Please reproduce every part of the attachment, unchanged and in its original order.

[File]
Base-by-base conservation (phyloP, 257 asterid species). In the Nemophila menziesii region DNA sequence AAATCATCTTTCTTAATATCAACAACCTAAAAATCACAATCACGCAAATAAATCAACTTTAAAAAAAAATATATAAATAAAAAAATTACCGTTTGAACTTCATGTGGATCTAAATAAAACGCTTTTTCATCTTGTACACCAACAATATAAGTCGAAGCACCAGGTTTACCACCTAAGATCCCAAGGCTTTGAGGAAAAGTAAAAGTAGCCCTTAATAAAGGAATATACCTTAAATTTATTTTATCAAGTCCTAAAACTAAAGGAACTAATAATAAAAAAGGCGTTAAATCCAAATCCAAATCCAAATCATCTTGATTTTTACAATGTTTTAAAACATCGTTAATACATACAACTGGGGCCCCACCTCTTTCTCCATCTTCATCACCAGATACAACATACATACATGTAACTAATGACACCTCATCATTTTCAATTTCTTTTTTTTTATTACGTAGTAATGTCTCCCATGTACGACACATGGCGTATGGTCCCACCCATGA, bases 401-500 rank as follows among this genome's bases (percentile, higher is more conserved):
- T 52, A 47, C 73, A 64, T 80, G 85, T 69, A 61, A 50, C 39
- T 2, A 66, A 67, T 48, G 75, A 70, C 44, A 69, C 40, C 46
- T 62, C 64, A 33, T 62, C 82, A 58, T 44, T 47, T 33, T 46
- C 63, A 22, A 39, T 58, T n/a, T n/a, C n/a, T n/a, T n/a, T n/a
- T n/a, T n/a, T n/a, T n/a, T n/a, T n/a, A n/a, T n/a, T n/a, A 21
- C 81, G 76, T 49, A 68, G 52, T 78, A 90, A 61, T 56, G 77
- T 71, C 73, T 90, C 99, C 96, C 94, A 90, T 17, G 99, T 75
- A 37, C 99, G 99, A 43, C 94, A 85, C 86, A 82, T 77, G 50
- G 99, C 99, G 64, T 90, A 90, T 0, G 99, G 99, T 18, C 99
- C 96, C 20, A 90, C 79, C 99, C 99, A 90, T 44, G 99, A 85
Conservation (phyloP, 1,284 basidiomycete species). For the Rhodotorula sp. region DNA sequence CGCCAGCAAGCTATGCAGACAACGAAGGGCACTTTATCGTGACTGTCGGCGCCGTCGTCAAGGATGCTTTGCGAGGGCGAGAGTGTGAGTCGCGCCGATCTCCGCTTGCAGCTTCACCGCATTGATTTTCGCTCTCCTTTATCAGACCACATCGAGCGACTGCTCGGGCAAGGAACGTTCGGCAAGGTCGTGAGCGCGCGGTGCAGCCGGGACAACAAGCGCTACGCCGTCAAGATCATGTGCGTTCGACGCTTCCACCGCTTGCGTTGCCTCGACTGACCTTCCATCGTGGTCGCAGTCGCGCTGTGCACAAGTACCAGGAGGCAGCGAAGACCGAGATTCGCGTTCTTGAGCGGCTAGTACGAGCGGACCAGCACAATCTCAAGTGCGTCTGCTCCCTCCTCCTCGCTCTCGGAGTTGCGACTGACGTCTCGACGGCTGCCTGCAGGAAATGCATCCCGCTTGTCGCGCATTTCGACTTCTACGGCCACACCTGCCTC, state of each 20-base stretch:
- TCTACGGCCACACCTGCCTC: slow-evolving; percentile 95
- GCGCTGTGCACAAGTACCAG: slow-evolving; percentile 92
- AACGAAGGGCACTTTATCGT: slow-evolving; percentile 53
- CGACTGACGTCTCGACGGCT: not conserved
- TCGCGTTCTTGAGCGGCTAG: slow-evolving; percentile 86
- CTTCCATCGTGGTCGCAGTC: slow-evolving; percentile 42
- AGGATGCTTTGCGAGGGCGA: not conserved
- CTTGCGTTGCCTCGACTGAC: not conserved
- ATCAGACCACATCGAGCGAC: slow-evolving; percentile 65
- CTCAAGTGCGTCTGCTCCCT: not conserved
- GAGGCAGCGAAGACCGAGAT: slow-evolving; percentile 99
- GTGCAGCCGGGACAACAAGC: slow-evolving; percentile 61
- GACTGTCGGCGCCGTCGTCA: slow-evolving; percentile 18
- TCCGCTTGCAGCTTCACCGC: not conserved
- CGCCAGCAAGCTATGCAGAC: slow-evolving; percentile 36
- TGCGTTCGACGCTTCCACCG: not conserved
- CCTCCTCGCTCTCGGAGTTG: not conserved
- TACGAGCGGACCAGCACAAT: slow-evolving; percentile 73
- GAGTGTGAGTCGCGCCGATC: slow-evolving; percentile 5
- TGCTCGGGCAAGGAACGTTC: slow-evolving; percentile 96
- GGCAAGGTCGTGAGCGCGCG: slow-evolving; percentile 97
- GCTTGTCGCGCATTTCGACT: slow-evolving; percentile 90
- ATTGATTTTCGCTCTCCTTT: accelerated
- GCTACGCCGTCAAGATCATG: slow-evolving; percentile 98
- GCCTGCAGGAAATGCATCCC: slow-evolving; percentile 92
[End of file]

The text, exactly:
Base-by-base conservation (phyloP, 257 asterid species). In the Nemophila menziesii region DNA sequence AAATCATCTTTCTTAATATCAACAACCTAAAAATCACAATCACGCAAATAAATCAACTTTAAAAAAAAATATATAAATAAAAAAATTACCGTTTGAACTTCATGTGGATCTAAATAAAACGCTTTTTCATCTTGTACACCAACAATATAAGTCGAAGCACCAGGTTTACCACCTAAGATCCCAAGGCTTTGAGGAAAAGTAAAAGTAGCCCTTAATAAAGGAATATACCTTAAATTTATTTTATCAAGTCCTAAAACTAAAGGAACTAATAATAAAAAAGGCGTTAAATCCAAATCCAAATCCAAATCATCTTGATTTTTACAATGTTTTAAAACATCGTTAATACATACAACTGGGGCCCCACCTCTTTCTCCATCTTCATCACCAGATACAACATACATACATGTAACTAATGACACCTCATCATTTTCAATTTCTTTTTTTTTATTACGTAGTAATGTCTCCCATGTACGACACATGGCGTATGGTCCCACCCATGA, bases 401-500 rank as follows among this genome's bases (percentile, higher is more conserved):
- T 52, A 47, C 73, A 64, T 80, G 85, T 69, A 61, A 50, C 39
- T 2, A 66, A 67, T 48, G 75, A 70, C 44, A 69, C 40, C 46
- T 62, C 64, A 33, T 62, C 82, A 58, T 44, T 47, T 33, T 46
- C 63, A 22, A 39, T 58, T n/a, T n/a, C n/a, T n/a, T n/a, T n/a
- T n/a, T n/a, T n/a, T n/a, T n/a, T n/a, A n/a, T n/a, T n/a, A 21
- C 81, G 76, T 49, A 68, G 52, T 78, A 90, A 61, T 56, G 77
- T 71, C 73, T 90, C 99, C 96, C 94, A 90, T 17, G 99, T 75
- A 37, C 99, G 99, A 43, C 94, A 85, C 86, A 82, T 77, G 50
- G 99, C 99, G 64, T 90, A 90, T 0, G 99, G 99, T 18, C 99
- C 96, C 20, A 90, C 79, C 99, C 99, A 90, T 44, G 99, A 85
Conservation (phyloP, 1,284 basidiomycete species). For the Rhodotorula sp. region DNA sequence CGCCAGCAAGCTATGCAGACAACGAAGGGCACTTTATCGTGACTGTCGGCGCCGTCGTCAAGGATGCTTTGCGAGGGCGAGAGTGTGAGTCGCGCCGATCTCCGCTTGCAGCTTCACCGCATTGATTTTCGCTCTCCTTTATCAGACCACATCGAGCGACTGCTCGGGCAAGGAACGTTCGGCAAGGTCGTGAGCGCGCGGTGCAGCCGGGACAACAAGCGCTACGCCGTCAAGATCATGTGCGTTCGACGCTTCCACCGCTTGCGTTGCCTCGACTGACCTTCCATCGTGGTCGCAGTCGCGCTGTGCACAAGTACCAGGAGGCAGCGAAGACCGAGATTCGCGTTCTTGAGCGGCTAGTACGAGCGGACCAGCACAATCTCAAGTGCGTCTGCTCCCTCCTCCTCGCTCTCGGAGTTGCGACTGACGTCTCGACGGCTGCCTGCAGGAAATGCATCCCGCTTGTCGCGCATTTCGACTTCTACGGCCACACCTGCCTC, state of each 20-base stretch:
- TCTACGGCCACACCTGCCTC: slow-evolving; percentile 95
- GCGCTGTGCACAAGTACCAG: slow-evolving; percentile 92
- AACGAAGGGCACTTTATCGT: slow-evolving; percentile 53
- CGACTGACGTCTCGACGGCT: not conserved
- TCGCGTTCTTGAGCGGCTAG: slow-evolving; percentile 86
- CTTCCATCGTGGTCGCAGTC: slow-evolving; percentile 42
- AGGATGCTTTGCGAGGGCGA: not conserved
- CTTGCGTTGCCTCGACTGAC: not conserved
- ATCAGACCACATCGAGCGAC: slow-evolving; percentile 65
- CTCAAGTGCGTCTGCTCCCT: not conserved
- GAGGCAGCGAAGACCGAGAT: slow-evolving; percentile 99
- GTGCAGCCGGGACAACAAGC: slow-evolving; percentile 61
- GACTGTCGGCGCCGTCGTCA: slow-evolving; percentile 18
- TCCGCTTGCAGCTTCACCGC: not conserved
- CGCCAGCAAGCTATGCAGAC: slow-evolving; percentile 36
- TGCGTTCGACGCTTCCACCG: not conserved
- CCTCCTCGCTCTCGGAGTTG: not conserved
- TACGAGCGGACCAGCACAAT: slow-evolving; percentile 73
- GAGTGTGAGTCGCGCCGATC: slow-evolving; percentile 5
- TGCTCGGGCAAGGAACGTTC: slow-evolving; percentile 96
- GGCAAGGTCGTGAGCGCGCG: slow-evolving; percentile 97
- GCTTGTCGCGCATTTCGACT: slow-evolving; percentile 90
- ATTGATTTTCGCTCTCCTTT: accelerated
- GCTACGCCGTCAAGATCATG: slow-evolving; percentile 98
- GCCTGCAGGAAATGCATCCC: slow-evolving; percentile 92